A Brighter Office Is A Healthier Office, New Study Claims

Offices aren’t typically regarded as paragons of health, but according to one intriguing study conducted by researchers from Northwestern University, your lonely, gray cubicle is one step closer to becoming a healthier place of employment. Doctor Phyllis Zee and associates have discovered that office employees who work in offices with more natural light tend to be less stressed compared to workers in dimmer workplaces.

The researchers found out that employees with windows beside their respective workplaces received 173 percent more natural light while working. The increase in natural light coincidentally resulted in the same employees getting 43 percent more sleep than their counterparts who worked in dimmer offices.

Employees from offices with more natural light exposure also found themselves engaging more in physical activities, actively contributing to their overall health, as opposed to employees who didn’t have windows in their places of work.

The study was published in Journal of Clinical Sleep Medicine last June and was picked up Friday by Science Daily. Northwestern University neurologist Phyllis Zee, who led the joint study with University of Illinois, Urbana-Champaign scientists, noted that workers in general are at a constant risk of declining health compared to the general population due to the employment setting they are subjected to:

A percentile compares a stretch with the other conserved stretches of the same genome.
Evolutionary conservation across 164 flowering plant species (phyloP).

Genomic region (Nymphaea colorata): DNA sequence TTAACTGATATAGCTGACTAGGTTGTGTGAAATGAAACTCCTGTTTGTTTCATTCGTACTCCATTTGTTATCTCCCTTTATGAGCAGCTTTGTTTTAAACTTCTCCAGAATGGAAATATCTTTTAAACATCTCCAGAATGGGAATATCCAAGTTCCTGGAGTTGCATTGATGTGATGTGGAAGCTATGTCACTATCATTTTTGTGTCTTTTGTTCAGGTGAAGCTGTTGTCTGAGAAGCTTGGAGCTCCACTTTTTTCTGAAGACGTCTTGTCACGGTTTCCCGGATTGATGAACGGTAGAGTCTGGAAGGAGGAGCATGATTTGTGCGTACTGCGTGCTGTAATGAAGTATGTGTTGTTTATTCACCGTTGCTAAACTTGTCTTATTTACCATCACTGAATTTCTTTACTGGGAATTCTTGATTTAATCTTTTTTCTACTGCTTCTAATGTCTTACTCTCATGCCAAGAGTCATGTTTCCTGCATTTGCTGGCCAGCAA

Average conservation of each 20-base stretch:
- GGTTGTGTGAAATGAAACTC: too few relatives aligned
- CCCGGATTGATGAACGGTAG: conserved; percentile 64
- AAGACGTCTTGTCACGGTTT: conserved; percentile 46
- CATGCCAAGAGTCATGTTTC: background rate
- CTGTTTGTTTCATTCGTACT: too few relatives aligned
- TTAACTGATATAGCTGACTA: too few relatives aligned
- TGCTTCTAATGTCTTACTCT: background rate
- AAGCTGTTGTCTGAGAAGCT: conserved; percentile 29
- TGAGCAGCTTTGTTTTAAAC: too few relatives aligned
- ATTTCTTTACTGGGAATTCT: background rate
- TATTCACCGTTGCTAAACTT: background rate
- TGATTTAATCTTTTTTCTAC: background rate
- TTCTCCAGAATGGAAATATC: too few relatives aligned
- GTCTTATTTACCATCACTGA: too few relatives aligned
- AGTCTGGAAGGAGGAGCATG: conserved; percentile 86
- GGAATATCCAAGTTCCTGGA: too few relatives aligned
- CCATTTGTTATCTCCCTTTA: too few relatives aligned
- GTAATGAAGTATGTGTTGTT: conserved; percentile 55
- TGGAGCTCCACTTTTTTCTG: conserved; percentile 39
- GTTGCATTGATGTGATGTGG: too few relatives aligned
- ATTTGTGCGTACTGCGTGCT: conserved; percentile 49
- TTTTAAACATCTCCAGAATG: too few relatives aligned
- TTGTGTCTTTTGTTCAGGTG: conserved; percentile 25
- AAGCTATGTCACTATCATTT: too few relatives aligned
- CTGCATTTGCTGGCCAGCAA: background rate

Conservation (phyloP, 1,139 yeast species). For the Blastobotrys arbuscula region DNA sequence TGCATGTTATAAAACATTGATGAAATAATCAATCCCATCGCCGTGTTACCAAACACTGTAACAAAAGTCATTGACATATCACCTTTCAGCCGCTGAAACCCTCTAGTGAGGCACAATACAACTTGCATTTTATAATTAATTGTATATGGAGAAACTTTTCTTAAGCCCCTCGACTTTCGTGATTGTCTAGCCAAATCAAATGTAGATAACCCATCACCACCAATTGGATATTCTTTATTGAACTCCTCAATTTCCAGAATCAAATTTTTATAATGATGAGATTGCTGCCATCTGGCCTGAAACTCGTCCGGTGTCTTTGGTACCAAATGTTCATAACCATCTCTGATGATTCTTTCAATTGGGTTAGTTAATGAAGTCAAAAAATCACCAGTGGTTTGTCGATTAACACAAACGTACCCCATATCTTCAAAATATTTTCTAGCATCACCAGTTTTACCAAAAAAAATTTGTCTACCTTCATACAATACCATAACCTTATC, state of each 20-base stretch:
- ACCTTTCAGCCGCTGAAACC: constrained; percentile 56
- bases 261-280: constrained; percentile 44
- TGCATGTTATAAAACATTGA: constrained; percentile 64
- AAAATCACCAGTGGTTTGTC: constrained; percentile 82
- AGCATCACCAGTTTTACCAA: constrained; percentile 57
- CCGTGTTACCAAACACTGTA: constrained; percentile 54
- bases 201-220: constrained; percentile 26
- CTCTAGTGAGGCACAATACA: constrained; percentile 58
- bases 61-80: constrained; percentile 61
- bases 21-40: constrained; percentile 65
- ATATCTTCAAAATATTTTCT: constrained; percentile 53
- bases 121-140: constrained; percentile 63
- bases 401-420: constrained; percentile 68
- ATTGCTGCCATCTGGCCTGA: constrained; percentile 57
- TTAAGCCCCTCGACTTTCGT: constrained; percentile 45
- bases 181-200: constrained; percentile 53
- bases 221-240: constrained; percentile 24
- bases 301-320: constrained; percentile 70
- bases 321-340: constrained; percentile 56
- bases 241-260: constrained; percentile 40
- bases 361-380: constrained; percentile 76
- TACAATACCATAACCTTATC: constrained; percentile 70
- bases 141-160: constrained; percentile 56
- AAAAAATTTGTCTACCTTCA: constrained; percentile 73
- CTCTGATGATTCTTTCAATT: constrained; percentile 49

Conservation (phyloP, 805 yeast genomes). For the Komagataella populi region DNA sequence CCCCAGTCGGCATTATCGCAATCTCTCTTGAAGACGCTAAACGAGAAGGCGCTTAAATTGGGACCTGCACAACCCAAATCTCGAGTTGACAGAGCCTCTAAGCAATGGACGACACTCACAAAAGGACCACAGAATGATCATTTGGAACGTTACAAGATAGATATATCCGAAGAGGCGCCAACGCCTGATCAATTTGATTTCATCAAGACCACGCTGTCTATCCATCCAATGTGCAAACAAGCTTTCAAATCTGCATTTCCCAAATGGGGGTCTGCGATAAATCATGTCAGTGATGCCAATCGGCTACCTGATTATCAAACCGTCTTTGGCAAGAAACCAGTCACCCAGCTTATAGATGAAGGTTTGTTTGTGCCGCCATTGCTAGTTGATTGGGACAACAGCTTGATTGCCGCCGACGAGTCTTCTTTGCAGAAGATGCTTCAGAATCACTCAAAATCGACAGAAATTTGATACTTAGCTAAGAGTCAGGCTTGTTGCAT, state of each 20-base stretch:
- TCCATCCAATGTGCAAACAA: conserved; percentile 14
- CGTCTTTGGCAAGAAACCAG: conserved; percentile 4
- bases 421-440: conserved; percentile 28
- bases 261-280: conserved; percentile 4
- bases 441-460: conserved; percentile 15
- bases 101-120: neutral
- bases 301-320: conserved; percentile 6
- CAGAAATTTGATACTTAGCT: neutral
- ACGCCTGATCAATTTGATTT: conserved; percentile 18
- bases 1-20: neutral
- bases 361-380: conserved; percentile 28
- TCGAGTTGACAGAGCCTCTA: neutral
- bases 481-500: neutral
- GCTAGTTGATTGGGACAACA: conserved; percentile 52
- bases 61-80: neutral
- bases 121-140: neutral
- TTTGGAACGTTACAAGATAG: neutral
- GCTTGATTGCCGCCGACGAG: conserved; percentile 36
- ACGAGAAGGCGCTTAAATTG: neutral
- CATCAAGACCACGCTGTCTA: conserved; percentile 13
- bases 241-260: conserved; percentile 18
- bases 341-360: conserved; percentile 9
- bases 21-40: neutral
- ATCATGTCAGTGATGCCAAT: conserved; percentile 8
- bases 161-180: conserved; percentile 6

“There is increasing evidence that exposure to light, during the day, particularly in the morning, is beneficial to your health via its effects on mood, alertness and metabolis. Workers are a group at risk because they are typically indoors often without access to natural or even artificial bright light for the entire day. The study results confirm that light during the natural daylight hours has powerful effects on health.”

The scientists encouraged office designers to consider the physical and psychological health of people who will be occupying the spaces inside. Mohamed Boubekri, an architect at the University of Illinois and one of the lead authors of the study, emphasized on the importance of considering natural light in office designs.

“Architects need to be aware of the importance of natural light not only in terms of their potential energy savings but also in terms of affecting occupants’ health.”

Office work is one of the most stressful types of employment in the developed world. According to the NHS, two out of five office workers in the U.K. are “dangerously stressed“. Although there are no similar statistics to describe workers in the States, personal anecdotes continue to point towards an increase in office-related stress.

[Image from Steve/Flickr]